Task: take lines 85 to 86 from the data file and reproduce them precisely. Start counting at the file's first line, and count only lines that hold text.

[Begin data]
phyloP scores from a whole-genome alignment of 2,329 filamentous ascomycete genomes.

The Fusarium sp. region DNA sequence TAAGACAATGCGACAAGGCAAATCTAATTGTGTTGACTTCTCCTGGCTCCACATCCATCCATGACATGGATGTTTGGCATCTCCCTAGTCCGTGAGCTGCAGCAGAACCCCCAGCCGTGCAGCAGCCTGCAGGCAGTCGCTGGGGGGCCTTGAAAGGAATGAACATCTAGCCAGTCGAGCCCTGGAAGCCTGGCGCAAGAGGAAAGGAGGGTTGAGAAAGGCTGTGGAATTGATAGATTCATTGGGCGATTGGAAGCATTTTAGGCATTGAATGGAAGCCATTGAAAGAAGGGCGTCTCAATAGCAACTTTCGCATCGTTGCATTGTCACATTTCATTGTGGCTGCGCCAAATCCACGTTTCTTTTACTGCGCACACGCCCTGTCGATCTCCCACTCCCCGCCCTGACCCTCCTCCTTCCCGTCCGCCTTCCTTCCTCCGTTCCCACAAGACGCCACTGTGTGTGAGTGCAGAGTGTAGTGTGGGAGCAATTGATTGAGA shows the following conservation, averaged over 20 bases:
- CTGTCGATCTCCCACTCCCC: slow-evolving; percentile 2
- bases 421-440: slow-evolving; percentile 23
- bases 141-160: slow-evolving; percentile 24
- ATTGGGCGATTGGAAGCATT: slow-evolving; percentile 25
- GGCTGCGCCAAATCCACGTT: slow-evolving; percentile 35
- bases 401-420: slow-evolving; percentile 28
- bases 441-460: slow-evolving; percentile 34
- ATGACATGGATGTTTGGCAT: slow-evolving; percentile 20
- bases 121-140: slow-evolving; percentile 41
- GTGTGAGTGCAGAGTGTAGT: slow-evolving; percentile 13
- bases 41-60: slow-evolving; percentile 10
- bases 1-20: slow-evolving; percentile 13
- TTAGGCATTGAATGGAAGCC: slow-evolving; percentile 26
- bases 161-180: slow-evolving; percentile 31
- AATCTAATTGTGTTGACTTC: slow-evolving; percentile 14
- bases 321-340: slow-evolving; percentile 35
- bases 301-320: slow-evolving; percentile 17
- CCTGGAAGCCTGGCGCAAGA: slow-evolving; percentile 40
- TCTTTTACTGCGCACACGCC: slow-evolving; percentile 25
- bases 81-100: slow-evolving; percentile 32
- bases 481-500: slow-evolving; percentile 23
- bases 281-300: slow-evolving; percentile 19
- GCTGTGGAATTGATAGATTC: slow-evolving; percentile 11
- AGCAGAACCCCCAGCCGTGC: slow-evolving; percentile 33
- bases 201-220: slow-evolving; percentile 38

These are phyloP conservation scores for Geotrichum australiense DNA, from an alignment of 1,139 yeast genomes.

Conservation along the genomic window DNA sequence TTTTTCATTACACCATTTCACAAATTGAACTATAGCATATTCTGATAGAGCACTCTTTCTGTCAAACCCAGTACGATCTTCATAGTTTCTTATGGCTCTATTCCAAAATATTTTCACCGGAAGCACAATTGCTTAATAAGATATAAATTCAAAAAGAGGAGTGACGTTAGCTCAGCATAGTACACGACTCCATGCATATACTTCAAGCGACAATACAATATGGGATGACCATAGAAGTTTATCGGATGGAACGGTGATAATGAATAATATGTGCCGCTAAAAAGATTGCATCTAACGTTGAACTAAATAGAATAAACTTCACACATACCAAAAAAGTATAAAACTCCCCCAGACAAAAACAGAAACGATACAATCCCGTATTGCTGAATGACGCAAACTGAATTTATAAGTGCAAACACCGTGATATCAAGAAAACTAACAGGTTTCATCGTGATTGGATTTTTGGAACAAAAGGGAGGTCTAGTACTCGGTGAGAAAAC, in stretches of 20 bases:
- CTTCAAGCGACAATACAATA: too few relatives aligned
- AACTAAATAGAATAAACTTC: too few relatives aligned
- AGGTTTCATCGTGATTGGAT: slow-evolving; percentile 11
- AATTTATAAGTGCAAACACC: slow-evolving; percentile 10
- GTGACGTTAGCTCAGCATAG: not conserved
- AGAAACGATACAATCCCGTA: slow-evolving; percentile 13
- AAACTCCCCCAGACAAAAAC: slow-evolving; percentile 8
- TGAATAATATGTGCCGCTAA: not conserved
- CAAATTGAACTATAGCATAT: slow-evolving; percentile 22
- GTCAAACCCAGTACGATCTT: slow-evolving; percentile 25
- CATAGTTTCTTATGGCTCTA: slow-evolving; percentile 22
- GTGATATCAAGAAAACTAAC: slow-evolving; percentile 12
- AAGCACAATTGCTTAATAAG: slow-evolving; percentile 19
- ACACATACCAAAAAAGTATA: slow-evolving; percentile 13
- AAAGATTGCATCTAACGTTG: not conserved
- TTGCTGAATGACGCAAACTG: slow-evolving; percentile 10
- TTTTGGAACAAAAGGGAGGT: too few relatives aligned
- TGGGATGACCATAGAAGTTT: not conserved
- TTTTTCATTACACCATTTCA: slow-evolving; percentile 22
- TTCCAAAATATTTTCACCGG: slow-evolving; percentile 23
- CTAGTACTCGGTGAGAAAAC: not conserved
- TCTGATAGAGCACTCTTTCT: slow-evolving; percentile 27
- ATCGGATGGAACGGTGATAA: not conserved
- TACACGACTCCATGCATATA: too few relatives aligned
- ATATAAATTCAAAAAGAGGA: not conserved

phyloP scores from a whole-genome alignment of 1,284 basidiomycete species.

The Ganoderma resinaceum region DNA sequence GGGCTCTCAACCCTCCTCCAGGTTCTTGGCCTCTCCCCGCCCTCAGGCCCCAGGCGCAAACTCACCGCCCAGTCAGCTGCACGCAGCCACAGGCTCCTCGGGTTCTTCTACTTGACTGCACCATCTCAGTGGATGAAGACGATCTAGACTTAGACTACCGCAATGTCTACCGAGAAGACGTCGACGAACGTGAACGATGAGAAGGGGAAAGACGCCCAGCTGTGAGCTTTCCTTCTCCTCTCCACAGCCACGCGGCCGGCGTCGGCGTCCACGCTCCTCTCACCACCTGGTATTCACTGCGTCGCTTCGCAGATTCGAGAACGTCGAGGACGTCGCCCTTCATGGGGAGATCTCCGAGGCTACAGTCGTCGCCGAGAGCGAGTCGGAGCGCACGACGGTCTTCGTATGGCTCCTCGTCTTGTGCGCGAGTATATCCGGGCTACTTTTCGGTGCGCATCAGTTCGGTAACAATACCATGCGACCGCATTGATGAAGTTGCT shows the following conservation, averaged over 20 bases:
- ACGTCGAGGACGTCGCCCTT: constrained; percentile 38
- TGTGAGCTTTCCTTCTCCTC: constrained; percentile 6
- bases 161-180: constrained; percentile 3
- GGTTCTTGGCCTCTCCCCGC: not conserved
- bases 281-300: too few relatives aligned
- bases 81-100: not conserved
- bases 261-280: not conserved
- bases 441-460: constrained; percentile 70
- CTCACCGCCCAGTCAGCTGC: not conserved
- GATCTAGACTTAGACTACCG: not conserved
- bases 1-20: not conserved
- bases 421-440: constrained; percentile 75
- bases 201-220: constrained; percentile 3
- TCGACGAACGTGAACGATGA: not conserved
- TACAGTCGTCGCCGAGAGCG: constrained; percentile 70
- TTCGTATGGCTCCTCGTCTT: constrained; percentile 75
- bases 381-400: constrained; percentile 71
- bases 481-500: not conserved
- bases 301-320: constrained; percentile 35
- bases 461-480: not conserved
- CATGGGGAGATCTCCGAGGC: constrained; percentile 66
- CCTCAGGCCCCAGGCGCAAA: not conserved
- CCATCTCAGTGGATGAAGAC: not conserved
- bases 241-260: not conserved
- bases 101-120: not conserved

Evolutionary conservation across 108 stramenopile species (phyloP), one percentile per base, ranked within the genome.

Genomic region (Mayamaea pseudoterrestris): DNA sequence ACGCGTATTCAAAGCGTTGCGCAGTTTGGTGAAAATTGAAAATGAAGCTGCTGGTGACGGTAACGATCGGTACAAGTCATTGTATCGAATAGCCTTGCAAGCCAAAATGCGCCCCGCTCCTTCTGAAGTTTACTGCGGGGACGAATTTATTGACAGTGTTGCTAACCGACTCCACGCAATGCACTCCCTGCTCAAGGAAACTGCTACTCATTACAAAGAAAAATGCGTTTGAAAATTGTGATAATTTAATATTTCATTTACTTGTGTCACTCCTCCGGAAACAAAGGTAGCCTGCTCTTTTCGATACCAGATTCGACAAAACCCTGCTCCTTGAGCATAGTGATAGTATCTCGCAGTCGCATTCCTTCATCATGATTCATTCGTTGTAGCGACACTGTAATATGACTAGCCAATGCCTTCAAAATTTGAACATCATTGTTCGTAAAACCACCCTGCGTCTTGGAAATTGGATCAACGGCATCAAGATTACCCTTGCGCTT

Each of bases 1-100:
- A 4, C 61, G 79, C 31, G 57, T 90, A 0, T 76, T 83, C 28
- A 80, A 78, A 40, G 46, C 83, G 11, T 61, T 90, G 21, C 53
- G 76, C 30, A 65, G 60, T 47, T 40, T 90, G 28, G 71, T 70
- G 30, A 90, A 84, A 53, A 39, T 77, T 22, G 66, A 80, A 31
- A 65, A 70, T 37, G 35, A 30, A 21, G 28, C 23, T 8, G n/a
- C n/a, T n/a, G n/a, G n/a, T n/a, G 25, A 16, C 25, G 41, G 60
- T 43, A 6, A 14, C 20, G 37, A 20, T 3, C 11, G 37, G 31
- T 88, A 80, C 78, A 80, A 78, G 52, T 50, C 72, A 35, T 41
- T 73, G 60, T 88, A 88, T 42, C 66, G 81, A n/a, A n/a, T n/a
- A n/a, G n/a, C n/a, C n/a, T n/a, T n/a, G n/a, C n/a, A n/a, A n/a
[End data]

- A 4, C 61, G 79, C 31, G 57, T 90, A 0, T 76, T 83, C 28
- A 80, A 78, A 40, G 46, C 83, G 11, T 61, T 90, G 21, C 53